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Published by: Kirstie Niland on 22nd Sep 2015 | View all blogs by Kirstie Niland


until Saturday 26th September

Another hit musical has premiered at the Opera House and the cast of TOMMY, directed by stage and screen star Paul Nicholas, have totally smashed it.

This new production, based on the award-winning movie adaptation of The Who’s chart-topping album, tells the powerful tale of a deaf, dumb and blind pinball player who becomes an international messiah.

Its release coincides with the 40th anniversary of the movie’s release in 1975, in which Paul Nicholas played Cousin Kevin alongside big names such as Elton John, Tina Turner, and the Who’s lead singer Roger Daltrey in the title role. It’s been brought bang up to date with a futuristic set and nods to four decades and the time frames it travels through - resulting in a fast-paced and colourful kaleidoscope of action, including a Michael Jackson Moonwalk, upright 40s army scenes, and bright 50s costumes.

We are dragged immediately into young Tommy’s world as he suffers the trauma of witnessing his father shoot his stepfather. In What About the Boy? his parents, Mr and Mrs Walker, played by Will Barratt (whose vocals are remarkable) and Ashley J Russell, press upon him urgently: “You didn’t hear it, you didn’t see it! You won’t say nothin’ to no one," and Tommy takes them literally as he stands motionless in front of a mirror showing no emotion. But we feel his pain as his senses collapse and Tommy becomes a captive ball, flipped through a series of medical assessments and family gatherings.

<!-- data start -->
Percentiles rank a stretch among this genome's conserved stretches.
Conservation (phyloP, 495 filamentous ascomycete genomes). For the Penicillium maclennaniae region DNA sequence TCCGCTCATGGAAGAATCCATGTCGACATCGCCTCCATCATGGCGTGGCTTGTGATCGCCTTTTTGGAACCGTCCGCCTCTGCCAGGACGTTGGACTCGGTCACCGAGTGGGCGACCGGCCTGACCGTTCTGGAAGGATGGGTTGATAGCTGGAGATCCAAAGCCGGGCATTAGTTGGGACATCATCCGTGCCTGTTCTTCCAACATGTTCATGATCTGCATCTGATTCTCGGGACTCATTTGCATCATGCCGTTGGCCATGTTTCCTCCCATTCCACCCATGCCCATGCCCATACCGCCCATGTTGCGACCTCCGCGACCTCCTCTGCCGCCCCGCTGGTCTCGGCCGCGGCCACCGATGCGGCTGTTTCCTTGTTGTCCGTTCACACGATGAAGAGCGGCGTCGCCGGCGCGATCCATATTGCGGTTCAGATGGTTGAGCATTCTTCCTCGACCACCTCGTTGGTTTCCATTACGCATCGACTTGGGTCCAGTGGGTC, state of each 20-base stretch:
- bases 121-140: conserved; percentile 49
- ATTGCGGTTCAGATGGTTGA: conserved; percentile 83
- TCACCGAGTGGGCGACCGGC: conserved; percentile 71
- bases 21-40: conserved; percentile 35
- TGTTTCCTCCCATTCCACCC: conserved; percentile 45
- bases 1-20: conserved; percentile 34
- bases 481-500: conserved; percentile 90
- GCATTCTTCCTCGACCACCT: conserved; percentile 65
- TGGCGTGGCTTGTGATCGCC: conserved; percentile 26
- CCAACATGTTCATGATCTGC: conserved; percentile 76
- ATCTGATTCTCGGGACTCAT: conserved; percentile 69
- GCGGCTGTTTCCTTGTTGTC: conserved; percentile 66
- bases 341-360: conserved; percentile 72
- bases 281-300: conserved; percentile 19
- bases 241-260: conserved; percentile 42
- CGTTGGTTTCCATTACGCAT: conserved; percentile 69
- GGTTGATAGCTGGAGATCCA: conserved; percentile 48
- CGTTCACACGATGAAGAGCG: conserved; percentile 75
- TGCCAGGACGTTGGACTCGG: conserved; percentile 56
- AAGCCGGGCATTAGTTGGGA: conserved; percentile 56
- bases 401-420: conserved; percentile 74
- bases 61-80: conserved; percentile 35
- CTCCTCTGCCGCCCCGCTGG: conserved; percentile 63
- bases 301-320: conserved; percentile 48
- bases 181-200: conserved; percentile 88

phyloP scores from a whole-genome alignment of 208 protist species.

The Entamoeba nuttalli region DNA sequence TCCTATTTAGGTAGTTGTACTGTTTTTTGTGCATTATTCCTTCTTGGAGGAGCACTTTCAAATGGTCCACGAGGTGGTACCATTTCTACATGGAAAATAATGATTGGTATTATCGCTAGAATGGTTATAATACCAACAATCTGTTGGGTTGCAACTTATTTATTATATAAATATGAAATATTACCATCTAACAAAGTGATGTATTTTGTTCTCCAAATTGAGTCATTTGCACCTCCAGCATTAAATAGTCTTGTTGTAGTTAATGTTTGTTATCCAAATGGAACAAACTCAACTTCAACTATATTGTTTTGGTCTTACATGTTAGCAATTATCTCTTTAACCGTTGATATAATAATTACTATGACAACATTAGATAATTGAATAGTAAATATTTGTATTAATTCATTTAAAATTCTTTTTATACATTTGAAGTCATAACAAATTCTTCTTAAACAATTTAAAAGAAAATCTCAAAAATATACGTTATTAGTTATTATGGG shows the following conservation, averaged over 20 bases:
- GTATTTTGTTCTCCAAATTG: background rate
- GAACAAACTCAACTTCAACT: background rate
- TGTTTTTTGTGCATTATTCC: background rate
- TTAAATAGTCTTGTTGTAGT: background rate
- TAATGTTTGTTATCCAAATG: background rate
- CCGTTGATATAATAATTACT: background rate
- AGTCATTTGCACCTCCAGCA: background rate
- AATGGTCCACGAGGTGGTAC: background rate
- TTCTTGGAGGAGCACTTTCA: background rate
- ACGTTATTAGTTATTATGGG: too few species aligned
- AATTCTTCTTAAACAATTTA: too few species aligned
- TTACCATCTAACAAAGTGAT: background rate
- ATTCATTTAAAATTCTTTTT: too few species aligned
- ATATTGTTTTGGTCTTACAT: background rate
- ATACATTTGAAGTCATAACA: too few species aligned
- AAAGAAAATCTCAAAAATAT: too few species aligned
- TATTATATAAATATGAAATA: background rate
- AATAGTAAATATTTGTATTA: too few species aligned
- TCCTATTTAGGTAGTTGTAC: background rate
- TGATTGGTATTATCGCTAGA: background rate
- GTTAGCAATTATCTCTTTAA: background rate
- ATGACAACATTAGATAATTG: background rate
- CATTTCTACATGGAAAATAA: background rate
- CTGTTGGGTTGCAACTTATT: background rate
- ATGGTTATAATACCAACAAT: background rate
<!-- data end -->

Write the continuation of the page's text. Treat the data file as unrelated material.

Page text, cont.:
The off-kilter Christmas is a genius reflection of Tommy’s other-worldliness, his stillness in stark contrast to the rejoicing relatives blowing party horns. As he ricochets around the family, being abused by his Uncle Ernie and tortured by Cousin Kevin, you feel his retreat is a blessing in disguise.


We already know that Blue band member Antony is an excellent singer, but his vocal ability for musical theatre is showcased when he takes on Pinball Wizard and wins. And those less familiar with his acting prowess could not fail to be impressed with his performance as the sinister Cousin Kevin. Having interviewed Antony prior to the show, I was intrigued to see how this likeable Cockney family man would play such a callous charter but he nails it. His own affable nature gives depth to the opportunist sadist, giving way to a glimpse of the insecurity that is so often the basis for bullying.

Meanwhile 2009 X-Factor winner Joe McElderry creates an angelic and powerful presence, voicing Tommy’s cries poignantly from within when he performs Feel Me Touch Me. His ethereal image and soaring vocals so effectively reflect the detachment from the horror around him that the surreal sitiation in which Tommy's intuitive skills at playing pinball gain him cult status actually becomes believeable.

This is also where the Opera House’s grand arched stage provides the perfect platform for Tommy to be placed on his pedestal and projected around the auditorium - and the result is stunning.

As the frenzy reaches fever pitch and frusation growns within Tommy's mother, she smashes the mirror he stares into. His senses are suddenly released and he revels in the worship of superstardom, before realising that this fame is as false and lonely as his withdrawal was. As Tommy decides to embrace reality, the lights come up over the audience and the cast come down to greet us, and we feel part of his willingness to connect with normal life. "We want to be like you," say his worshippers. "No, I want to be more like you," Tommy finally admits, and so begins his recovery. Ahhhh.

TOMMY sure plays a mean pinball and there is still time to see this exciting and moving production. Do not miss the opportunity!

Tickets from £20 to £39.50 online or on 01253 629666

Photographs courtesy of Blackpool Winter Gardens



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